point is the violence of the European agitation over the "Ilbert Bill"
of 1883, to permit trial of Europeans by native judges in rural criminal
courts. Our question merely is: How has the new regime affected native
ideas? Given then, say, a charge of assault upon a native by a European
or Eurasian, or the reverse--a case by no means unknown--the native
press and the class they represent are ranged at once, as a matter of
course, upon the native's side. Given a great public matter, like Lord
Curzon's Bill of 1903 for the necessary reform of the Indian
Universities, immediately educated Indians and the native press perceive
in it a veiled attempt to limit the higher education in order to
diminish the political weight of the educated class. The 1904 expedition
into Thibet was unanimously approved by the Anglo-Indian, and as
unanimously disapproved by the native press. Educated India no doubt
joined with the rest of the Empire in wishing success to Japan in the
1904-5 war with Russia, but the war presented itself primarily to the
Indian mind as a great struggle between Asia and Europe. Other lines of
cleavage may temporarily show themselves,--among natives the division
into Hindus and Mahomedans, or into officials and non-officials; but on
the first occasion when a European and a Native are opposed, or when the
Government takes any step, the minor fissures close, and the new
consciousness of nationality unites the Indians. European lines of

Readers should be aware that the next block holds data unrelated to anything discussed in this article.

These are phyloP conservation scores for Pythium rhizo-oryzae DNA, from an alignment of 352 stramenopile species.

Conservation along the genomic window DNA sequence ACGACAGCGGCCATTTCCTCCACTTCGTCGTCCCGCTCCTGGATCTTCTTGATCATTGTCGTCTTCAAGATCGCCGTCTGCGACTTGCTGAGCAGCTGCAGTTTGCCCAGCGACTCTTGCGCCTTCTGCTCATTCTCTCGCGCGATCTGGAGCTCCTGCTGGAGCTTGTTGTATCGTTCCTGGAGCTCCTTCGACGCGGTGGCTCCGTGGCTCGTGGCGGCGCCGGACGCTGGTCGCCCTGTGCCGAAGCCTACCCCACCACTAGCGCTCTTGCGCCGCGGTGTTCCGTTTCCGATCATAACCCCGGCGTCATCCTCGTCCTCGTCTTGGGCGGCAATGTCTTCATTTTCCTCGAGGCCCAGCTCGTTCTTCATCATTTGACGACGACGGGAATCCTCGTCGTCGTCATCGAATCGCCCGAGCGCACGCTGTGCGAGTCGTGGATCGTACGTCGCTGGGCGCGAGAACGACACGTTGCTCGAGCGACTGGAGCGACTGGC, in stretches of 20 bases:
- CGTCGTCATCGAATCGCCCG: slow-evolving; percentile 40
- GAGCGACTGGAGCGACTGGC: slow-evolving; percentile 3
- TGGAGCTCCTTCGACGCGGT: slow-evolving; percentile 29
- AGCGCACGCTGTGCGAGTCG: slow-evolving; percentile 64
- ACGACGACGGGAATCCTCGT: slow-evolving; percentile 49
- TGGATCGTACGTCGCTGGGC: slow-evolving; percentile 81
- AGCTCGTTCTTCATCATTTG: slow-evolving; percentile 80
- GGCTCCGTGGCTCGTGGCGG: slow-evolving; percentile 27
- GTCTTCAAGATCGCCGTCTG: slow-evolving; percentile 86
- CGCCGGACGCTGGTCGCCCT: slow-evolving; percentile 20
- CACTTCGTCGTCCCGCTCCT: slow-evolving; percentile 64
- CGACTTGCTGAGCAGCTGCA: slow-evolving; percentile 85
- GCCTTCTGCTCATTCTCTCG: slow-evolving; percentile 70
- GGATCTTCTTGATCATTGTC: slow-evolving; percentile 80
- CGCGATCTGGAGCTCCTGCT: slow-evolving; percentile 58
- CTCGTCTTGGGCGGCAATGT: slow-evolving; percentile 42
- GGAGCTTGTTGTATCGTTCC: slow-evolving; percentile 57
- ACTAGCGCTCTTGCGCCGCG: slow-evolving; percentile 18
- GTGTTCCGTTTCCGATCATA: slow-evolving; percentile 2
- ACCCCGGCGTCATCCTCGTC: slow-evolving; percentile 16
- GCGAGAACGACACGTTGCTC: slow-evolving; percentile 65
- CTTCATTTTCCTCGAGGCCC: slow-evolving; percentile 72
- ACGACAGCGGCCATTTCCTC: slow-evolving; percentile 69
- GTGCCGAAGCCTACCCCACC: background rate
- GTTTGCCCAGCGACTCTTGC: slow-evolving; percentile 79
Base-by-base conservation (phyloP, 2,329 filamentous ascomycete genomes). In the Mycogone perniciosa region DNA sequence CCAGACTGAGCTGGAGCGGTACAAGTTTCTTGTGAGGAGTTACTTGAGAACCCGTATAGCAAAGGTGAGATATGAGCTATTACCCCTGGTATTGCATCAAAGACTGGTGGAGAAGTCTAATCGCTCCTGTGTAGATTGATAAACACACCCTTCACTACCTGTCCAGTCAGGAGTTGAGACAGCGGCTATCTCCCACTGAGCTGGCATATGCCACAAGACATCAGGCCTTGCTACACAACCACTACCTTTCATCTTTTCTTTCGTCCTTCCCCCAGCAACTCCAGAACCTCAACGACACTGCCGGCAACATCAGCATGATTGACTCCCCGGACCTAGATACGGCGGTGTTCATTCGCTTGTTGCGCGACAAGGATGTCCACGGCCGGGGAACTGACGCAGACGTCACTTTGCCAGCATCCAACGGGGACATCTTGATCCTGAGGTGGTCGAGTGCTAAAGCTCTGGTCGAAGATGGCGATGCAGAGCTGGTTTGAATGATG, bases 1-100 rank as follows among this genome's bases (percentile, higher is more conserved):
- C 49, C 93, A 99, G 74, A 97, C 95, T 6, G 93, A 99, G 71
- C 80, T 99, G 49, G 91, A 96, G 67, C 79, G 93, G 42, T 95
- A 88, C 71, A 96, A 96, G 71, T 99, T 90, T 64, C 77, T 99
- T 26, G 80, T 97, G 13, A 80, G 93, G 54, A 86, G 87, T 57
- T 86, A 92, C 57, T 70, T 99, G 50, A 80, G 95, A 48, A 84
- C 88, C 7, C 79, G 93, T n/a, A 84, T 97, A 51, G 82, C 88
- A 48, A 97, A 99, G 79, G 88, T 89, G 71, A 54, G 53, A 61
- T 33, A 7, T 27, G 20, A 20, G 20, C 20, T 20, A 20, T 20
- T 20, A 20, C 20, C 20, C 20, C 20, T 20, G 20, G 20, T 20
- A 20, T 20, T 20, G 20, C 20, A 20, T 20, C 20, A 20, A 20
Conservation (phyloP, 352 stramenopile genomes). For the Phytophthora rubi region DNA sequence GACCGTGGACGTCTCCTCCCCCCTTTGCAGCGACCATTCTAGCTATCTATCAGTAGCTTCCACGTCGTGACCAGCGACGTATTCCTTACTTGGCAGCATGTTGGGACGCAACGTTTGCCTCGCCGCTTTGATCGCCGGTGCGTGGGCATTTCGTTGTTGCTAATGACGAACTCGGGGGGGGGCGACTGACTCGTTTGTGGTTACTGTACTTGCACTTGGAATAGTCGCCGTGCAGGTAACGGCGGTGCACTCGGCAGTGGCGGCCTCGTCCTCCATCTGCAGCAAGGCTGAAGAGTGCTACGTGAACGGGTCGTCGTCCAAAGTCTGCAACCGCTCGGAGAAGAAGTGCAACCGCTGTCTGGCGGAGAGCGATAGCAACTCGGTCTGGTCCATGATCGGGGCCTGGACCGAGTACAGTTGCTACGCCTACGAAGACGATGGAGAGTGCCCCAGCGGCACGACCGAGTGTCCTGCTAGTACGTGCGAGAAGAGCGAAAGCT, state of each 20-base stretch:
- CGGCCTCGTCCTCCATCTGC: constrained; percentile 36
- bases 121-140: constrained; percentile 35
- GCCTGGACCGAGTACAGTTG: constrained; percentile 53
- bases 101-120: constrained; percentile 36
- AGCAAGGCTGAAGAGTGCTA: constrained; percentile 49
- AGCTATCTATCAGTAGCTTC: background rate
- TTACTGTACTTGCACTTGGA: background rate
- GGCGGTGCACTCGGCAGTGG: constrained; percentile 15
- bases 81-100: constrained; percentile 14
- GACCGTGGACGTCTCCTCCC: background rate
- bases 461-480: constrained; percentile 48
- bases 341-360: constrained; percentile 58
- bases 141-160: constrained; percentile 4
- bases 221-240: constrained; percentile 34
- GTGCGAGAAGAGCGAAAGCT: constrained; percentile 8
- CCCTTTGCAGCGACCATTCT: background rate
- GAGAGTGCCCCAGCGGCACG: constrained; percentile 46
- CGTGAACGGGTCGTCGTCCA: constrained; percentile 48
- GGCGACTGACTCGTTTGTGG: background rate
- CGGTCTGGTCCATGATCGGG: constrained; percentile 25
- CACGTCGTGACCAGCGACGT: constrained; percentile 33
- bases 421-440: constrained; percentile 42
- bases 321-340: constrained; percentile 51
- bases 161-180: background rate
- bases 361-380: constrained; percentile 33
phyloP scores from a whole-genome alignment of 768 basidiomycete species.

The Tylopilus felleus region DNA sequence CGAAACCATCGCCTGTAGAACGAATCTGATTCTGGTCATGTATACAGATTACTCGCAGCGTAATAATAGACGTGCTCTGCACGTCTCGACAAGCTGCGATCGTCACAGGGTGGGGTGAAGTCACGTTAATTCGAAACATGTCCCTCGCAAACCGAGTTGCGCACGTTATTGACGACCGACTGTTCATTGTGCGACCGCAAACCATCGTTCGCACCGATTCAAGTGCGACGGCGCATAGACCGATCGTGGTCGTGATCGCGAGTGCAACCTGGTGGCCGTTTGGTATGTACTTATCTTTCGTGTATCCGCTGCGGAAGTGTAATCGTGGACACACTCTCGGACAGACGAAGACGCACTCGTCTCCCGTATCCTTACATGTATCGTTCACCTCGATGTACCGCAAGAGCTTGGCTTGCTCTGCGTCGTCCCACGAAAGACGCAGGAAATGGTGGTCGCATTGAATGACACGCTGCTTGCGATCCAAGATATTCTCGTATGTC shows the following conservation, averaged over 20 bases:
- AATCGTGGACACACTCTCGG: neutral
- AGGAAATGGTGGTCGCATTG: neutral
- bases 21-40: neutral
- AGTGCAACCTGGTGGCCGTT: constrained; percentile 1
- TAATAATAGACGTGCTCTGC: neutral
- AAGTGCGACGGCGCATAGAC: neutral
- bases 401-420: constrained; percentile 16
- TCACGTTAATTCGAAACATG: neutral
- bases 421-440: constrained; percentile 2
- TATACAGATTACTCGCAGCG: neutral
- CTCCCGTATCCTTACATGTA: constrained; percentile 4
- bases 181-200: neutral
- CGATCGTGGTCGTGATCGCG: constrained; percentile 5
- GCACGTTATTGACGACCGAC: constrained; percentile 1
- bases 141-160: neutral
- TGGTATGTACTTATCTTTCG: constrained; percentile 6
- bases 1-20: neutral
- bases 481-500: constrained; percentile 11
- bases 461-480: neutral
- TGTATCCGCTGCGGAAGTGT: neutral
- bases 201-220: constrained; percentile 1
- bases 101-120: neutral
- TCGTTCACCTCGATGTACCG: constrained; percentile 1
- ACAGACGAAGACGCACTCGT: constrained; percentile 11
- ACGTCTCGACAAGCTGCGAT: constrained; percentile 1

cleavage like the division between capital and labour or between
commerce and land have not yet risen above the Indian horizon.

The Indian Christian community occupies the peculiar position of sharing
in the new-born national consciousness as strongly as any, and yet of
being identified with the British side in the eyes of the Hindu and
Mahomedan communities.

[Sidenote: Anti-British bias.]

[Sidenote: India ruled by Indians.]

Thus, almost inevitably, an anti-British bias has been generated, one of
the noteworthy and regrettable changes in the Indian mind within the
last half-century. Probably many would declare that the unifying
national consciousness of which I have spoken is nothing more than a
racial anti-British bias. At all events, hear an independent Indian
witness regarding the bias.[41] "There is a strong and strange ferment
working in certain ranks of Indian society.... Instead of looking upon
the English rulers as their real benefactors, they are beginning to view
their actions suspiciously, seizing every opportunity of criticising and
censuring their rulers.... The race feeling between rulers and ruled,